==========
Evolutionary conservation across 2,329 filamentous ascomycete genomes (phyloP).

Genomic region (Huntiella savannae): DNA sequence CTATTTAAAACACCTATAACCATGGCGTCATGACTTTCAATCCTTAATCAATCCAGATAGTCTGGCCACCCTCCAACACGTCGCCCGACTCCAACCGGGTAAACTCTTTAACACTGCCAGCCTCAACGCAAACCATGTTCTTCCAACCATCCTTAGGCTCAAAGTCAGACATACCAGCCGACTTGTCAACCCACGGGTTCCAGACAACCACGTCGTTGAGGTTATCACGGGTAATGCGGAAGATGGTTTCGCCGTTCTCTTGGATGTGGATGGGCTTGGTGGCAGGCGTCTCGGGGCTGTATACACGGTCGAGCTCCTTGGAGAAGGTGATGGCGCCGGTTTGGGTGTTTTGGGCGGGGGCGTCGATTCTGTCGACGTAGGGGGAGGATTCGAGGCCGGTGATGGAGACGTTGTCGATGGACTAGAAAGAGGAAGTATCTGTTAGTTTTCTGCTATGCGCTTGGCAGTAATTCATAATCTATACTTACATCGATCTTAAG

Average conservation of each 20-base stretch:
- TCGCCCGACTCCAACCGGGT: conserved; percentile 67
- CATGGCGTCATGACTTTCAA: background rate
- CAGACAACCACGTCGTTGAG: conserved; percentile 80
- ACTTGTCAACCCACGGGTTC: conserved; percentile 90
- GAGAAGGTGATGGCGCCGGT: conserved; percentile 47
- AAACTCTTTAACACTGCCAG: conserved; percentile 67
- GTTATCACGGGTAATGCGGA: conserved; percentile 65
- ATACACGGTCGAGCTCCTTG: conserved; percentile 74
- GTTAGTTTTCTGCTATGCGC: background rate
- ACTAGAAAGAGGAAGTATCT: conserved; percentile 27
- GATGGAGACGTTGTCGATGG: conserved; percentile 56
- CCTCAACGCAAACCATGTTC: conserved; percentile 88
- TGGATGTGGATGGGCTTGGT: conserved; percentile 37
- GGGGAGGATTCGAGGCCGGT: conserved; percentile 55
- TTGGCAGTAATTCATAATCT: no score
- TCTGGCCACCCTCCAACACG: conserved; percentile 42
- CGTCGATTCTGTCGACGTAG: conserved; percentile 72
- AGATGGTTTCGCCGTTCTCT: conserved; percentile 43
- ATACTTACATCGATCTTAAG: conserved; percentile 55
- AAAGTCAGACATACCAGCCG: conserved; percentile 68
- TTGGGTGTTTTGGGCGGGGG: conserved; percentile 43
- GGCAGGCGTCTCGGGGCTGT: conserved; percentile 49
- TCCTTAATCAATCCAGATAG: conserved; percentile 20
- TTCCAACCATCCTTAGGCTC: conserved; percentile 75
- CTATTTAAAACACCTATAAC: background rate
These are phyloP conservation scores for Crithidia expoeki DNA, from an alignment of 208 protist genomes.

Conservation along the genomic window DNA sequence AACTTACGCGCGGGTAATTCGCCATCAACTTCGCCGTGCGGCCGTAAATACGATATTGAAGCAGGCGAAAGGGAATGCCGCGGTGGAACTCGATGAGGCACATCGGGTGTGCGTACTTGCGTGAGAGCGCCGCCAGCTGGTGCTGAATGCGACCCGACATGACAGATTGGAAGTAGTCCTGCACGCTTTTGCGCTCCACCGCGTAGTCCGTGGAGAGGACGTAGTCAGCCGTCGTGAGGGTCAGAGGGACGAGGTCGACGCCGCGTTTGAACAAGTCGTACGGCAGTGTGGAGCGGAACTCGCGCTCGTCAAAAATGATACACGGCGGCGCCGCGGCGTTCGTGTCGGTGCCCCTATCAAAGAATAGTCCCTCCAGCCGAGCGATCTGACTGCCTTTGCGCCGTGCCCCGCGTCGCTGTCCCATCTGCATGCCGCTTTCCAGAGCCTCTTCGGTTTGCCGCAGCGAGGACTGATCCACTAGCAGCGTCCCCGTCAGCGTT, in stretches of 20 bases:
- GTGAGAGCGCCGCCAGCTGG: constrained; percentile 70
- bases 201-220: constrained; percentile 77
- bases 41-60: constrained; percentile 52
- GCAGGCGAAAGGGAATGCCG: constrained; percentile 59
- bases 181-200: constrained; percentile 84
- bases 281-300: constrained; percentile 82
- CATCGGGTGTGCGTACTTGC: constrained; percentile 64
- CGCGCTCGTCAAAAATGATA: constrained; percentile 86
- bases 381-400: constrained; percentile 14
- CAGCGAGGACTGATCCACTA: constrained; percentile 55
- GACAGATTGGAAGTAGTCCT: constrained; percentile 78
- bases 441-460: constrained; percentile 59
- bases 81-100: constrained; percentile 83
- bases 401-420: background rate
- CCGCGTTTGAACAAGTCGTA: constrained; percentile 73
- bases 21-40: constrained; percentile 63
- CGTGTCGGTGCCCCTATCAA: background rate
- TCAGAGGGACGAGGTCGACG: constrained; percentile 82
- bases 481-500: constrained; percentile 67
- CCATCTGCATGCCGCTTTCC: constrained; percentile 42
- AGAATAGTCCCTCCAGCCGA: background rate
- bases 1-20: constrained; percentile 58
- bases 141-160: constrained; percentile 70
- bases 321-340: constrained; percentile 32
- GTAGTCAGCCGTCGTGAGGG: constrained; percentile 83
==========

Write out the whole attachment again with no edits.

Evolutionary conservation across 2,329 filamentous ascomycete genomes (phyloP).

Genomic region (Huntiella savannae): DNA sequence CTATTTAAAACACCTATAACCATGGCGTCATGACTTTCAATCCTTAATCAATCCAGATAGTCTGGCCACCCTCCAACACGTCGCCCGACTCCAACCGGGTAAACTCTTTAACACTGCCAGCCTCAACGCAAACCATGTTCTTCCAACCATCCTTAGGCTCAAAGTCAGACATACCAGCCGACTTGTCAACCCACGGGTTCCAGACAACCACGTCGTTGAGGTTATCACGGGTAATGCGGAAGATGGTTTCGCCGTTCTCTTGGATGTGGATGGGCTTGGTGGCAGGCGTCTCGGGGCTGTATACACGGTCGAGCTCCTTGGAGAAGGTGATGGCGCCGGTTTGGGTGTTTTGGGCGGGGGCGTCGATTCTGTCGACGTAGGGGGAGGATTCGAGGCCGGTGATGGAGACGTTGTCGATGGACTAGAAAGAGGAAGTATCTGTTAGTTTTCTGCTATGCGCTTGGCAGTAATTCATAATCTATACTTACATCGATCTTAAG

Average conservation of each 20-base stretch:
- TCGCCCGACTCCAACCGGGT: conserved; percentile 67
- CATGGCGTCATGACTTTCAA: background rate
- CAGACAACCACGTCGTTGAG: conserved; percentile 80
- ACTTGTCAACCCACGGGTTC: conserved; percentile 90
- GAGAAGGTGATGGCGCCGGT: conserved; percentile 47
- AAACTCTTTAACACTGCCAG: conserved; percentile 67
- GTTATCACGGGTAATGCGGA: conserved; percentile 65
- ATACACGGTCGAGCTCCTTG: conserved; percentile 74
- GTTAGTTTTCTGCTATGCGC: background rate
- ACTAGAAAGAGGAAGTATCT: conserved; percentile 27
- GATGGAGACGTTGTCGATGG: conserved; percentile 56
- CCTCAACGCAAACCATGTTC: conserved; percentile 88
- TGGATGTGGATGGGCTTGGT: conserved; percentile 37
- GGGGAGGATTCGAGGCCGGT: conserved; percentile 55
- TTGGCAGTAATTCATAATCT: no score
- TCTGGCCACCCTCCAACACG: conserved; percentile 42
- CGTCGATTCTGTCGACGTAG: conserved; percentile 72
- AGATGGTTTCGCCGTTCTCT: conserved; percentile 43
- ATACTTACATCGATCTTAAG: conserved; percentile 55
- AAAGTCAGACATACCAGCCG: conserved; percentile 68
- TTGGGTGTTTTGGGCGGGGG: conserved; percentile 43
- GGCAGGCGTCTCGGGGCTGT: conserved; percentile 49
- TCCTTAATCAATCCAGATAG: conserved; percentile 20
- TTCCAACCATCCTTAGGCTC: conserved; percentile 75
- CTATTTAAAACACCTATAAC: background rate
These are phyloP conservation scores for Crithidia expoeki DNA, from an alignment of 208 protist genomes.

Conservation along the genomic window DNA sequence AACTTACGCGCGGGTAATTCGCCATCAACTTCGCCGTGCGGCCGTAAATACGATATTGAAGCAGGCGAAAGGGAATGCCGCGGTGGAACTCGATGAGGCACATCGGGTGTGCGTACTTGCGTGAGAGCGCCGCCAGCTGGTGCTGAATGCGACCCGACATGACAGATTGGAAGTAGTCCTGCACGCTTTTGCGCTCCACCGCGTAGTCCGTGGAGAGGACGTAGTCAGCCGTCGTGAGGGTCAGAGGGACGAGGTCGACGCCGCGTTTGAACAAGTCGTACGGCAGTGTGGAGCGGAACTCGCGCTCGTCAAAAATGATACACGGCGGCGCCGCGGCGTTCGTGTCGGTGCCCCTATCAAAGAATAGTCCCTCCAGCCGAGCGATCTGACTGCCTTTGCGCCGTGCCCCGCGTCGCTGTCCCATCTGCATGCCGCTTTCCAGAGCCTCTTCGGTTTGCCGCAGCGAGGACTGATCCACTAGCAGCGTCCCCGTCAGCGTT, in stretches of 20 bases:
- GTGAGAGCGCCGCCAGCTGG: constrained; percentile 70
- bases 201-220: constrained; percentile 77
- bases 41-60: constrained; percentile 52
- GCAGGCGAAAGGGAATGCCG: constrained; percentile 59
- bases 181-200: constrained; percentile 84
- bases 281-300: constrained; percentile 82
- CATCGGGTGTGCGTACTTGC: constrained; percentile 64
- CGCGCTCGTCAAAAATGATA: constrained; percentile 86
- bases 381-400: constrained; percentile 14
- CAGCGAGGACTGATCCACTA: constrained; percentile 55
- GACAGATTGGAAGTAGTCCT: constrained; percentile 78
- bases 441-460: constrained; percentile 59
- bases 81-100: constrained; percentile 83
- bases 401-420: background rate
- CCGCGTTTGAACAAGTCGTA: constrained; percentile 73
- bases 21-40: constrained; percentile 63
- CGTGTCGGTGCCCCTATCAA: background rate
- TCAGAGGGACGAGGTCGACG: constrained; percentile 82
- bases 481-500: constrained; percentile 67
- CCATCTGCATGCCGCTTTCC: constrained; percentile 42
- AGAATAGTCCCTCCAGCCGA: background rate
- bases 1-20: constrained; percentile 58
- bases 141-160: constrained; percentile 70
- bases 321-340: constrained; percentile 32
- GTAGTCAGCCGTCGTGAGGG: constrained; percentile 83